It's hard to pinpoint why we’re seeing more speculative activity, but we assume the fact that the U.S. equity market has done so well over the past 18 months is a contributing factor, given that humans are wired to find it easier to invest and take on more risk during periods of rising equity prices.
We are all susceptible to FOMO, or fear of missing out. For those that might be tempted by the siren song of more speculative and short-term investing, we offer these excerpts from Jason Zweig’s Sept. 14 Wall Street Journal Intelligent Investor newsletter: 2
“But you don't have to do crazy stuff just because everybody else seems to be doing it. Wealth isn't a zero-sum game: Someone else getting rich doesn't make you poor. Nor does succeeding at something—temporarily—mean that you're good at it, or that doing it is a good idea. ... People who would never try driving 200 mph in heavy traffic because it's risky seem to have no problem taking equally reckless risks in the financial markets. You don't have to copy them. You don't have to play that game. You should just play your game. The point of investing isn't to finish first. It's to finish.”
Our Long-Term Approach to Equity Investing: Think Like a Business Owner
The Select Equities Portfolios’ approach to equity investing is not well-suited for short-term bets and speculating for a quick gain—which we embrace wholeheartedly. We invest for the long run, and, when we buy a stock, we invest as if we were buying a whole business. The value of that business will be determined by its long-term cash-generating power. Therefore, we think like an owner of a business, putting a great deal of thought into buy and sell decisions, including the impact of any changes to the existing portfolio. We prefer to invest in high-quality businesses—those we believe have durable competitive advantages, strong balance sheets, shareholder-oriented management teams, and a history of generating free cash flow—but not at any valuation. In some cases, we’ve waited many years before making an initial investment in a business that we had analyzed and monitored while waiting for what we see as an appropriate price.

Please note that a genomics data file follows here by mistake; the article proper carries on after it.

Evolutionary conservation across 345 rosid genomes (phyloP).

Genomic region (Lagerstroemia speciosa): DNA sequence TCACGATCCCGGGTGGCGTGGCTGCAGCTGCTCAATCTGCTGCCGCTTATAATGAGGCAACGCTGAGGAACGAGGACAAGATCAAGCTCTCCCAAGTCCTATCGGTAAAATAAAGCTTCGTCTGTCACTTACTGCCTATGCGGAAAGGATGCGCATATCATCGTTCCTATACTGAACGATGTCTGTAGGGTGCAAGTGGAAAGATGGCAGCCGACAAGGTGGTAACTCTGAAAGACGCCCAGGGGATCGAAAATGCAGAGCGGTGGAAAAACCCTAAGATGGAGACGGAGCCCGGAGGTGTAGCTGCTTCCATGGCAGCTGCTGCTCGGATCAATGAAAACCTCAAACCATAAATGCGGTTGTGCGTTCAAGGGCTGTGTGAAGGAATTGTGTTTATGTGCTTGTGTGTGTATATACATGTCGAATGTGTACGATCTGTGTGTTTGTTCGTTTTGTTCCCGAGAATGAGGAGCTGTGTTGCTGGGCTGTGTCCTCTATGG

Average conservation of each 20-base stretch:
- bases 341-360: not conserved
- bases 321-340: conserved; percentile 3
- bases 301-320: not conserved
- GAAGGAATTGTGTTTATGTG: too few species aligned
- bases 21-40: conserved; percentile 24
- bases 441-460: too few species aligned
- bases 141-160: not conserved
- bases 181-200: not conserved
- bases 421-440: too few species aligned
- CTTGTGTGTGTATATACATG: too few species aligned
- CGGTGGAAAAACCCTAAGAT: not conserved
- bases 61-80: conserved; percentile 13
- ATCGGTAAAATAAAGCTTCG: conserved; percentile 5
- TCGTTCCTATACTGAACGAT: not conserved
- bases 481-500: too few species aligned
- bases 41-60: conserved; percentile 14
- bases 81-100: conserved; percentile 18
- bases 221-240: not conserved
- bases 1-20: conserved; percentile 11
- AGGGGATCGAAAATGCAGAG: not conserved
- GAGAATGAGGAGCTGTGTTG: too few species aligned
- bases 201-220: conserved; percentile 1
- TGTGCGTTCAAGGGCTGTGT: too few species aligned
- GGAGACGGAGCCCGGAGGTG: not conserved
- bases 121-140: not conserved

It takes effort to not get distracted by the daily inflow of short-term news and stock -price action that’s constantly available at your fingertips. For example, the near-term economic outlook is always uncertain, with a mix of various headlines that can be cherry-picked to make a positive or negative case for the near-term direction of the overall stock market. We shy away from making short-term forecasts even though we are aware of what’s happening in the economy based on general reading, personal experience, and tracking management commentary on earnings calls from companies we own or monitor.
We believe it’s important for our clients to set reasonable expectations for future returns. We’d advise against looking at the high absolute returns from the U.S. equity market over the past 5 years and extrapolating those into future expectations. Your financial advisor can help you make sure your asset-allocation plan is appropriate for your risk tolerance and is on track to help you reach your long-term financial goals.
As always, we thank you for your business.
1 “Individuals Embrace Options Trading, Turbocharging Stock Markets”, WSJ Sept 26, 2021
2 "No, the Rules of the Game Haven't Changed", Intelligent Investor, WSJ, accessed Sept 14, 2021